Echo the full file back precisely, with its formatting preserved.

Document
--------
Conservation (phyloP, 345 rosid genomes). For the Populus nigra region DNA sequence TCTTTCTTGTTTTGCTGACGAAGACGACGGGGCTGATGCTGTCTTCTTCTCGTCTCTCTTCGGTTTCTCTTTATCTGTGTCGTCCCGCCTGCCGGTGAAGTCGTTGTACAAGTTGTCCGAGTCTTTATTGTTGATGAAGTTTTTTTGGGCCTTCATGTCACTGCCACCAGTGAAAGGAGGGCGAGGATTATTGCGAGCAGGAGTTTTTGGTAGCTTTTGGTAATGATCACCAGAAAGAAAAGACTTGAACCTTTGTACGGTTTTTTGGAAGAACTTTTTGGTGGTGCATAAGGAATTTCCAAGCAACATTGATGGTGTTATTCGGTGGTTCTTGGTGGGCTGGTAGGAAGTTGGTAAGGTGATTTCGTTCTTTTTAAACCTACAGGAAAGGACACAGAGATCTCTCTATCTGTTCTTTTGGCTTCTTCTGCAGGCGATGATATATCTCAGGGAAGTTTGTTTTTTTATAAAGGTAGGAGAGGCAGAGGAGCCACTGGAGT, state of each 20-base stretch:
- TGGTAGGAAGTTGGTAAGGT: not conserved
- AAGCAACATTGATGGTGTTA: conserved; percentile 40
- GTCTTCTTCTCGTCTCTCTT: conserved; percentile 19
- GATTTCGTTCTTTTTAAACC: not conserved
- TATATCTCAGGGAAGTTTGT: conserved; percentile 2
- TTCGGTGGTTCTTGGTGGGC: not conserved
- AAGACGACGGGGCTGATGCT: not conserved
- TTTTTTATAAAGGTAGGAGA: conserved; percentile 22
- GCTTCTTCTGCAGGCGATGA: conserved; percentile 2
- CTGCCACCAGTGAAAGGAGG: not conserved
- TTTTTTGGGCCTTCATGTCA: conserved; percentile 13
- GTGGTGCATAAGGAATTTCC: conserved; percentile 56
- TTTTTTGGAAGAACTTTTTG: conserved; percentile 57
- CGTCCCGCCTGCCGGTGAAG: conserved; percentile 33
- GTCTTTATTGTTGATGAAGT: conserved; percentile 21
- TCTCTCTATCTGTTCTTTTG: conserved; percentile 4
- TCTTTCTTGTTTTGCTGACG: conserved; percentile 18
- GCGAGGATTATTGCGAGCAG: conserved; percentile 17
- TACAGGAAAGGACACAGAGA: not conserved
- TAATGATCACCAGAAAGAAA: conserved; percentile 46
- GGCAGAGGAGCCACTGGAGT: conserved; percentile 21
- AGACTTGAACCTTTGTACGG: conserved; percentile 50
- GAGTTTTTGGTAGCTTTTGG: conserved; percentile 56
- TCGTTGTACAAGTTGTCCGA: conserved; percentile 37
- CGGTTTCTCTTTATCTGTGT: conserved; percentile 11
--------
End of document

Conservation (phyloP, 345 rosid genomes). For the Populus nigra region DNA sequence TCTTTCTTGTTTTGCTGACGAAGACGACGGGGCTGATGCTGTCTTCTTCTCGTCTCTCTTCGGTTTCTCTTTATCTGTGTCGTCCCGCCTGCCGGTGAAGTCGTTGTACAAGTTGTCCGAGTCTTTATTGTTGATGAAGTTTTTTTGGGCCTTCATGTCACTGCCACCAGTGAAAGGAGGGCGAGGATTATTGCGAGCAGGAGTTTTTGGTAGCTTTTGGTAATGATCACCAGAAAGAAAAGACTTGAACCTTTGTACGGTTTTTTGGAAGAACTTTTTGGTGGTGCATAAGGAATTTCCAAGCAACATTGATGGTGTTATTCGGTGGTTCTTGGTGGGCTGGTAGGAAGTTGGTAAGGTGATTTCGTTCTTTTTAAACCTACAGGAAAGGACACAGAGATCTCTCTATCTGTTCTTTTGGCTTCTTCTGCAGGCGATGATATATCTCAGGGAAGTTTGTTTTTTTATAAAGGTAGGAGAGGCAGAGGAGCCACTGGAGT, state of each 20-base stretch:
- TGGTAGGAAGTTGGTAAGGT: not conserved
- AAGCAACATTGATGGTGTTA: conserved; percentile 40
- GTCTTCTTCTCGTCTCTCTT: conserved; percentile 19
- GATTTCGTTCTTTTTAAACC: not conserved
- TATATCTCAGGGAAGTTTGT: conserved; percentile 2
- TTCGGTGGTTCTTGGTGGGC: not conserved
- AAGACGACGGGGCTGATGCT: not conserved
- TTTTTTATAAAGGTAGGAGA: conserved; percentile 22
- GCTTCTTCTGCAGGCGATGA: conserved; percentile 2
- CTGCCACCAGTGAAAGGAGG: not conserved
- TTTTTTGGGCCTTCATGTCA: conserved; percentile 13
- GTGGTGCATAAGGAATTTCC: conserved; percentile 56
- TTTTTTGGAAGAACTTTTTG: conserved; percentile 57
- CGTCCCGCCTGCCGGTGAAG: conserved; percentile 33
- GTCTTTATTGTTGATGAAGT: conserved; percentile 21
- TCTCTCTATCTGTTCTTTTG: conserved; percentile 4
- TCTTTCTTGTTTTGCTGACG: conserved; percentile 18
- GCGAGGATTATTGCGAGCAG: conserved; percentile 17
- TACAGGAAAGGACACAGAGA: not conserved
- TAATGATCACCAGAAAGAAA: conserved; percentile 46
- GGCAGAGGAGCCACTGGAGT: conserved; percentile 21
- AGACTTGAACCTTTGTACGG: conserved; percentile 50
- GAGTTTTTGGTAGCTTTTGG: conserved; percentile 56
- TCGTTGTACAAGTTGTCCGA: conserved; percentile 37
- CGGTTTCTCTTTATCTGTGT: conserved; percentile 11